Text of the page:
It is an important time for the Scottish Parliament and ensuring access to the decision makers is appropriately regulated will be key to protecting the reputation of the institution. Increasingly, these arguments will also apply to the Welsh Assembly and this may be something they choose to examine during the next Parliament. Reflecting on the bill Mr Cummings comments:
“While the bill does not perhaps fully address every aspect of lobbying activity in Scotland it is important Parliament was able to unanimously agree that a Lobbying register is a necessary addition to existing checks and balances within a functioning democracy.”
One of Scotland’s leading business advisors has warned of serious repercussions for investment if the UK votes to leave the European Union.
Mark Cummings, Managing Director of Invicta Public Affairs, played a pivotal role in advising inward investors entering the Scottish and wider UK market from the likes of France, Germany, Netherlands, Italy and Spain. Under his stewardship, Invicta has advised over 150 businesses throughout the UK and beyond on projects worth in excess of £2 billon.
Cummings has added his voice to the growing list of business leaders, who believe the UK’s economic growth would be significantly impacted, should people vote to leave the EU in the June Referendum.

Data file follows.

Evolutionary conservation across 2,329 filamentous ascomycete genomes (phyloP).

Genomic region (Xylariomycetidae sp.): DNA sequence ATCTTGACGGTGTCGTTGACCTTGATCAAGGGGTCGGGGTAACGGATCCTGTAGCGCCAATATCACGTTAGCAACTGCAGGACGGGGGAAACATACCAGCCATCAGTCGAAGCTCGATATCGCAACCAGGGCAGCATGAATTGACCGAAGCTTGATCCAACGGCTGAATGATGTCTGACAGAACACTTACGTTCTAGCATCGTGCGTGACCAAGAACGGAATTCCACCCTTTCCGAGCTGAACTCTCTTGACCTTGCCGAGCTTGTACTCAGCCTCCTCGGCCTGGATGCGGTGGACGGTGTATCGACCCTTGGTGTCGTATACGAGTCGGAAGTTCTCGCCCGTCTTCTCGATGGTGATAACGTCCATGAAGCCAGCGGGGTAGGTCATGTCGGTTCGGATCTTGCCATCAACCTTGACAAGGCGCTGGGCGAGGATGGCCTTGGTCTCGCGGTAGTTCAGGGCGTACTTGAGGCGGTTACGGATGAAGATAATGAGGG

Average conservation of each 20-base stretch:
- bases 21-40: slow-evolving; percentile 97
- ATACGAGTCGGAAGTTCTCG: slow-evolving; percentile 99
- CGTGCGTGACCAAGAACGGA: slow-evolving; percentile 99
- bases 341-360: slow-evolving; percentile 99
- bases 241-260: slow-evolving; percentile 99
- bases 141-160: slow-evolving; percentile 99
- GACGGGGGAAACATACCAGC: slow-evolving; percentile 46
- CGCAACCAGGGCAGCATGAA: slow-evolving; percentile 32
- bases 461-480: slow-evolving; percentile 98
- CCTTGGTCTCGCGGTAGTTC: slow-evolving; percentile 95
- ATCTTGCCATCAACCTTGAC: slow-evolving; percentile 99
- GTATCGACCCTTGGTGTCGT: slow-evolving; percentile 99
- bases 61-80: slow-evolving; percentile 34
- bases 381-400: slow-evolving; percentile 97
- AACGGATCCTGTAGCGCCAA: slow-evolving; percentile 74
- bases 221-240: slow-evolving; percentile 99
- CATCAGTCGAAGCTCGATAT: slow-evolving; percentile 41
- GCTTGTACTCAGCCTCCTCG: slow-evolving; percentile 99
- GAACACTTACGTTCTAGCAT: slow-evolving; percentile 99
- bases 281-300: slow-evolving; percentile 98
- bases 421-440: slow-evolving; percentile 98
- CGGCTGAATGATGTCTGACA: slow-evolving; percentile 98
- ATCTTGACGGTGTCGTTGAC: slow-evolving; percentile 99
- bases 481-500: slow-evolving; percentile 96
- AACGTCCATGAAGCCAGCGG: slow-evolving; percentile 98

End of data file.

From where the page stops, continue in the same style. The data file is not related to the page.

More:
He said: “Divorcing from the EU would significantly reduce the UK’s attractiveness, from a foreign direct investment perspective, to large multi national companies who seek entry to our market because they deem it to be stable. Our clients tell us it would be disproportionately harmful to their operations in nations and regions across the UK. Added to this, exporting businesses rely on the access provided by EU membership to a common market of over 500m consumers.
“While it is true that London and the south may maintain their economic outlook by operating unhindered in the global market place most parts of the UK, especially those reliant on exporting to consumer markets, would suffer the risk of reduced investment and loss of jobs. Taken on top of continued UK policy uncertainty in areas such as renewables support, the cumulative impact could be incredibly damaging to our economic prospects.”
Manufacturing giants in the traditional industrial heartland of the North East of England including Nissan and Hitachi and Scottish engineering giants the Weir Group have echoed these concerns coming out strongly in favour of the UK voting to remain in the European Market
Cummings added: “The devolution of policy and regulatory power to the nations and regions of the UK is now embedded in some areas and emerging in others. The Prime Minister’s deal with EU leaders ensures that the UK can take its rightful place in the EU on terms we are comfortable with without impacting on the wishes of other member states.
“The devolved areas of the UK, be they nations or regions, will continue to benefit enormously from EU membership and we must all play our part in communicating this message to the public at large who have a vested interest in the job and wealth creation that EU membership enables.”